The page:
Continue reading Corporate Campaign Tactics Move To Personal Level
Bob King has a rough road in front of him. King is the likely heir to the United Auto Workers throne. Although lauded as an effective organizer and strategist, the UAW suffered enormously through the demise of the auto industry, and has a huge hole to climb out of.
The UAW has shrunk from a high of 1.5 million members to its current historic low of about 470,000. The union shared in the blame for the demise of the auto industry, but came out of the debacle owning 17.5% of GM and 67.7% of Chrysler through its pension trust fund.
King’s strategy appears to focus on community interest and savvy media promotion. Whether that will be enough to overcome the inertia of the languishing American auto industry, and a good amount of
Continue reading Phoenix or Effigy?
Research indicates that being flexible around working hours helps create greater levels of employee commitment. Good managers are aware of this and are sensitive to employees’ personal needs and work/life balance. They try to accommodate employees when they have emergencies or special needs by allowing them to leave work early, or arrange flexible work schedules. These practices can be a powerful motivator for employees.
Here are some specific actions you can take now to increase engagement by helping your employees achieve a greater balance between their work and personal lives:
1. Allow one of your best performers to take time off as a reward for an outstanding job in completing an important project. Consider giving them an afternoon off, an extended lunch hour, or a bonus day of vacation if company policy allows. Talk to the employee about what would be most meaningful to him/her.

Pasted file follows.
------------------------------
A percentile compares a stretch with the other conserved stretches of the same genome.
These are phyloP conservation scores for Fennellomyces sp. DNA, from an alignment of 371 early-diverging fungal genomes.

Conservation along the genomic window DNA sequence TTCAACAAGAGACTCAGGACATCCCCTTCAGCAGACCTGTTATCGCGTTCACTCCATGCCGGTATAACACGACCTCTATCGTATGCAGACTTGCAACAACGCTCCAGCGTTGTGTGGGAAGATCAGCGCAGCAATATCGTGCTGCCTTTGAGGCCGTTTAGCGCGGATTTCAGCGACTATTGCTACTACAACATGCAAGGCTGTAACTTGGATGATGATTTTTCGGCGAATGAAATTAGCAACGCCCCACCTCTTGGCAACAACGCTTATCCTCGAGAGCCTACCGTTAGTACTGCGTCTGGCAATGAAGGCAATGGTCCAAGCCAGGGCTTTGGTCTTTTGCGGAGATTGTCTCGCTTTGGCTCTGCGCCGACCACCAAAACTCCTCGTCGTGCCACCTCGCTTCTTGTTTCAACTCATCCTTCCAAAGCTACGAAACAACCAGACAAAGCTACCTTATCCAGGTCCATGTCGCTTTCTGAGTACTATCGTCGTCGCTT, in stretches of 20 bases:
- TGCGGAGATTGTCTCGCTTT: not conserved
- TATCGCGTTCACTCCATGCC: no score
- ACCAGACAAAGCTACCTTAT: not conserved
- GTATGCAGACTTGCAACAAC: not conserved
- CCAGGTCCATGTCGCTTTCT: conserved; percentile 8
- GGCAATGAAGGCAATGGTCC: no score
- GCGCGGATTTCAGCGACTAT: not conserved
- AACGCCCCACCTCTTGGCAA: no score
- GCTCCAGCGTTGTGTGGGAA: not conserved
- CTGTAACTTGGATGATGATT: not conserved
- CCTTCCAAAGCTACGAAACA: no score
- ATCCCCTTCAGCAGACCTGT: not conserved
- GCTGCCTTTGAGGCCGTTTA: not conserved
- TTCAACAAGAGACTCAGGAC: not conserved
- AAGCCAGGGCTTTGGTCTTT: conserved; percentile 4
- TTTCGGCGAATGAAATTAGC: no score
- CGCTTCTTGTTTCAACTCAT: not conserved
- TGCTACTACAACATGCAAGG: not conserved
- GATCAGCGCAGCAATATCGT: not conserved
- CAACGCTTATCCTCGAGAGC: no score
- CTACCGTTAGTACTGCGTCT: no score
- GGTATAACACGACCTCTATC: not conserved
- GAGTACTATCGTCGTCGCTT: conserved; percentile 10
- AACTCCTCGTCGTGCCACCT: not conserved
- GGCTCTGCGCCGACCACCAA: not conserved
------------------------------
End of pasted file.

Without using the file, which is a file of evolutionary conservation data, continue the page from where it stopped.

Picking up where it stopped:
2. At an upcoming team
Continue reading Balancing Act
Despite the fact that it is very difficult to decertify a union, the employees of Pittsburgh Precision Turned Products booted the local 623 of the United Electrical, Radio and Machine Workers of America (UE).
Kathleen Lobodinsky led the effort, and had to overcome blocking charges filed by the union attorney. When the National Right To Work Legal Defense Fund helped Lobodinsky compile evidence to dispute the union’s charges, the union tucked its tail and withdrew their allegations. Upon securing signatures from at least 30% of the employees, an election was held and the union was declared decertified.
“Instead of defending their presence in the workplace, union bosses often resort to frivolous legal schemes to stop employees from voting out an unwanted union,” said Patrick Semmens, Legal Information Director of
Continue reading Machinists Shown the Door in Pittsburgh
The Change to Win labor federation recently charged CVS Caremark Corporation of not offering the lowest possible drug prices to Kansas public employees. This looks like a typical ploy out of the Big Labor corporate campaign playbook.
According to CVS spokeswoman Carolyn Castel, Change to Win has ”recklessly and deliberately distorted” information about the company. She said the union is angry that CVS won’t agree to card check recognition in organizing campaigns, but instead continues to insist on secret ballot elections to protect the privacy of employees.
The 3-year contract to provide the pharmacy services expires in December, and as the Kansas legislature seeks bids for contract renewal, Change to Win is interjecting its accusations into the process.